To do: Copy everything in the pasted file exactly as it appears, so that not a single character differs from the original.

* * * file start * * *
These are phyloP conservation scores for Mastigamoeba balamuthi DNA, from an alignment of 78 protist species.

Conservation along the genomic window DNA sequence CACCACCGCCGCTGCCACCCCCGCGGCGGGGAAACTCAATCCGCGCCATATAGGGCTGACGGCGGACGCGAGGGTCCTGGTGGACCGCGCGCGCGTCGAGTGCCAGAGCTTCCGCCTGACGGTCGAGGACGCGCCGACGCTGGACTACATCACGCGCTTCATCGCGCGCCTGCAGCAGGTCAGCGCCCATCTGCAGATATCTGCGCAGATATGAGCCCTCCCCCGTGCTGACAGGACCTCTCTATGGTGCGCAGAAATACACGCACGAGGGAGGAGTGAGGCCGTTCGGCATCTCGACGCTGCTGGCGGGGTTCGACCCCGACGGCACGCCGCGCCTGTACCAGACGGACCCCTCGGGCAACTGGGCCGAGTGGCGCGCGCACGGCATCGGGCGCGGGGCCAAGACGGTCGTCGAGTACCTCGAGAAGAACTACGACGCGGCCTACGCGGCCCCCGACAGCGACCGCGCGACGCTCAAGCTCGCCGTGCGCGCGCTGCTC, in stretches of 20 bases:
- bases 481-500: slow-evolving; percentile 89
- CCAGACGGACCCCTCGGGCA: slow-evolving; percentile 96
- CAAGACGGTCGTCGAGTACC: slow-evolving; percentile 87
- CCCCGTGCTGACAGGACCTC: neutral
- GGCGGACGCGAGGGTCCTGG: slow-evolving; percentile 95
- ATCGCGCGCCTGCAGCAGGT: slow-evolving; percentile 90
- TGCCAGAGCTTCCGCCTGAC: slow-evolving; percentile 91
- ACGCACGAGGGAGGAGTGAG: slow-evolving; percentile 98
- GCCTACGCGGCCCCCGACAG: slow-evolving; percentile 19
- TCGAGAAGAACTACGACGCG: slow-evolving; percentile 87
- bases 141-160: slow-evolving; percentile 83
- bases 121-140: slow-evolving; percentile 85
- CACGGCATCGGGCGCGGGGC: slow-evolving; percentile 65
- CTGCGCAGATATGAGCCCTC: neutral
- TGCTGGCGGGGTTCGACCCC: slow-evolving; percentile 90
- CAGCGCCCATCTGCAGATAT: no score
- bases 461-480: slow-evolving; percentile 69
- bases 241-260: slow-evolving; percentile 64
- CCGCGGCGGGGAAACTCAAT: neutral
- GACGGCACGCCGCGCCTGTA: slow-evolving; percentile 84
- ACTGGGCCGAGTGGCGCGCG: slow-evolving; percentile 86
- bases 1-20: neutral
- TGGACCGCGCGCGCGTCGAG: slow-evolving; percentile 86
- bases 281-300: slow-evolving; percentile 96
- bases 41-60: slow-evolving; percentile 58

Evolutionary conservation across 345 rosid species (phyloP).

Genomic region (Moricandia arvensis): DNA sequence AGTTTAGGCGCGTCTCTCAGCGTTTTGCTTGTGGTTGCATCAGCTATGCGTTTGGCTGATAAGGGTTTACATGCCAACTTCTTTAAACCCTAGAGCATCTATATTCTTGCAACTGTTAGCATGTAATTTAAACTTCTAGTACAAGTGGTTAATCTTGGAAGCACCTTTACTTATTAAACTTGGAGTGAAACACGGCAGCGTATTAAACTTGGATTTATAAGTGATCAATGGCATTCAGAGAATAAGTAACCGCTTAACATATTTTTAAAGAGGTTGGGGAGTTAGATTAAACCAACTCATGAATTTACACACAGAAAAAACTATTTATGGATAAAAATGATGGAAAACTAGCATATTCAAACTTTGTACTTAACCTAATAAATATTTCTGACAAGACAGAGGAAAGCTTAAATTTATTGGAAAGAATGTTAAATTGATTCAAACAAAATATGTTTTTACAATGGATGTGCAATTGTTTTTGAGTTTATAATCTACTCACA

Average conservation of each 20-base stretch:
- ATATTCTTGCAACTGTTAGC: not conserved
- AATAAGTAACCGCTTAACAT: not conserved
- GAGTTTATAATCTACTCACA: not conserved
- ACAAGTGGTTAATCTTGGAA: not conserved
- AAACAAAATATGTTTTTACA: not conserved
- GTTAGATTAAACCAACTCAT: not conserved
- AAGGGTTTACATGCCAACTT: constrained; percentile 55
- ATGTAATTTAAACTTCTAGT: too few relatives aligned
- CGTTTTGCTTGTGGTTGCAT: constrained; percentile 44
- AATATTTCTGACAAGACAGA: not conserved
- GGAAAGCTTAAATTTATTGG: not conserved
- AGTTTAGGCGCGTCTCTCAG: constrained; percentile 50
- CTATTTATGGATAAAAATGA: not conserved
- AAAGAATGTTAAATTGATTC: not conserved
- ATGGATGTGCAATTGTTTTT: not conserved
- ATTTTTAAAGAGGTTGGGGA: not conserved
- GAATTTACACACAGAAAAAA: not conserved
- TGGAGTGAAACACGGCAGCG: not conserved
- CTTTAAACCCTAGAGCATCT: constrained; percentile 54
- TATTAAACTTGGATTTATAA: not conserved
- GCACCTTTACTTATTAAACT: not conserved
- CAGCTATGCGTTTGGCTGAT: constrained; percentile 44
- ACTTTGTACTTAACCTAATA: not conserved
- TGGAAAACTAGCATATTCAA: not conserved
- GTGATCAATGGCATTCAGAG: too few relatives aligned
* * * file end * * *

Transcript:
These are phyloP conservation scores for Mastigamoeba balamuthi DNA, from an alignment of 78 protist species.

Conservation along the genomic window DNA sequence CACCACCGCCGCTGCCACCCCCGCGGCGGGGAAACTCAATCCGCGCCATATAGGGCTGACGGCGGACGCGAGGGTCCTGGTGGACCGCGCGCGCGTCGAGTGCCAGAGCTTCCGCCTGACGGTCGAGGACGCGCCGACGCTGGACTACATCACGCGCTTCATCGCGCGCCTGCAGCAGGTCAGCGCCCATCTGCAGATATCTGCGCAGATATGAGCCCTCCCCCGTGCTGACAGGACCTCTCTATGGTGCGCAGAAATACACGCACGAGGGAGGAGTGAGGCCGTTCGGCATCTCGACGCTGCTGGCGGGGTTCGACCCCGACGGCACGCCGCGCCTGTACCAGACGGACCCCTCGGGCAACTGGGCCGAGTGGCGCGCGCACGGCATCGGGCGCGGGGCCAAGACGGTCGTCGAGTACCTCGAGAAGAACTACGACGCGGCCTACGCGGCCCCCGACAGCGACCGCGCGACGCTCAAGCTCGCCGTGCGCGCGCTGCTC, in stretches of 20 bases:
- bases 481-500: slow-evolving; percentile 89
- CCAGACGGACCCCTCGGGCA: slow-evolving; percentile 96
- CAAGACGGTCGTCGAGTACC: slow-evolving; percentile 87
- CCCCGTGCTGACAGGACCTC: neutral
- GGCGGACGCGAGGGTCCTGG: slow-evolving; percentile 95
- ATCGCGCGCCTGCAGCAGGT: slow-evolving; percentile 90
- TGCCAGAGCTTCCGCCTGAC: slow-evolving; percentile 91
- ACGCACGAGGGAGGAGTGAG: slow-evolving; percentile 98
- GCCTACGCGGCCCCCGACAG: slow-evolving; percentile 19
- TCGAGAAGAACTACGACGCG: slow-evolving; percentile 87
- bases 141-160: slow-evolving; percentile 83
- bases 121-140: slow-evolving; percentile 85
- CACGGCATCGGGCGCGGGGC: slow-evolving; percentile 65
- CTGCGCAGATATGAGCCCTC: neutral
- TGCTGGCGGGGTTCGACCCC: slow-evolving; percentile 90
- CAGCGCCCATCTGCAGATAT: no score
- bases 461-480: slow-evolving; percentile 69
- bases 241-260: slow-evolving; percentile 64
- CCGCGGCGGGGAAACTCAAT: neutral
- GACGGCACGCCGCGCCTGTA: slow-evolving; percentile 84
- ACTGGGCCGAGTGGCGCGCG: slow-evolving; percentile 86
- bases 1-20: neutral
- TGGACCGCGCGCGCGTCGAG: slow-evolving; percentile 86
- bases 281-300: slow-evolving; percentile 96
- bases 41-60: slow-evolving; percentile 58

Evolutionary conservation across 345 rosid species (phyloP).

Genomic region (Moricandia arvensis): DNA sequence AGTTTAGGCGCGTCTCTCAGCGTTTTGCTTGTGGTTGCATCAGCTATGCGTTTGGCTGATAAGGGTTTACATGCCAACTTCTTTAAACCCTAGAGCATCTATATTCTTGCAACTGTTAGCATGTAATTTAAACTTCTAGTACAAGTGGTTAATCTTGGAAGCACCTTTACTTATTAAACTTGGAGTGAAACACGGCAGCGTATTAAACTTGGATTTATAAGTGATCAATGGCATTCAGAGAATAAGTAACCGCTTAACATATTTTTAAAGAGGTTGGGGAGTTAGATTAAACCAACTCATGAATTTACACACAGAAAAAACTATTTATGGATAAAAATGATGGAAAACTAGCATATTCAAACTTTGTACTTAACCTAATAAATATTTCTGACAAGACAGAGGAAAGCTTAAATTTATTGGAAAGAATGTTAAATTGATTCAAACAAAATATGTTTTTACAATGGATGTGCAATTGTTTTTGAGTTTATAATCTACTCACA

Average conservation of each 20-base stretch:
- ATATTCTTGCAACTGTTAGC: not conserved
- AATAAGTAACCGCTTAACAT: not conserved
- GAGTTTATAATCTACTCACA: not conserved
- ACAAGTGGTTAATCTTGGAA: not conserved
- AAACAAAATATGTTTTTACA: not conserved
- GTTAGATTAAACCAACTCAT: not conserved
- AAGGGTTTACATGCCAACTT: constrained; percentile 55
- ATGTAATTTAAACTTCTAGT: too few relatives aligned
- CGTTTTGCTTGTGGTTGCAT: constrained; percentile 44
- AATATTTCTGACAAGACAGA: not conserved
- GGAAAGCTTAAATTTATTGG: not conserved
- AGTTTAGGCGCGTCTCTCAG: constrained; percentile 50
- CTATTTATGGATAAAAATGA: not conserved
- AAAGAATGTTAAATTGATTC: not conserved
- ATGGATGTGCAATTGTTTTT: not conserved
- ATTTTTAAAGAGGTTGGGGA: not conserved
- GAATTTACACACAGAAAAAA: not conserved
- TGGAGTGAAACACGGCAGCG: not conserved
- CTTTAAACCCTAGAGCATCT: constrained; percentile 54
- TATTAAACTTGGATTTATAA: not conserved
- GCACCTTTACTTATTAAACT: not conserved
- CAGCTATGCGTTTGGCTGAT: constrained; percentile 44
- ACTTTGTACTTAACCTAATA: not conserved
- TGGAAAACTAGCATATTCAA: not conserved
- GTGATCAATGGCATTCAGAG: too few relatives aligned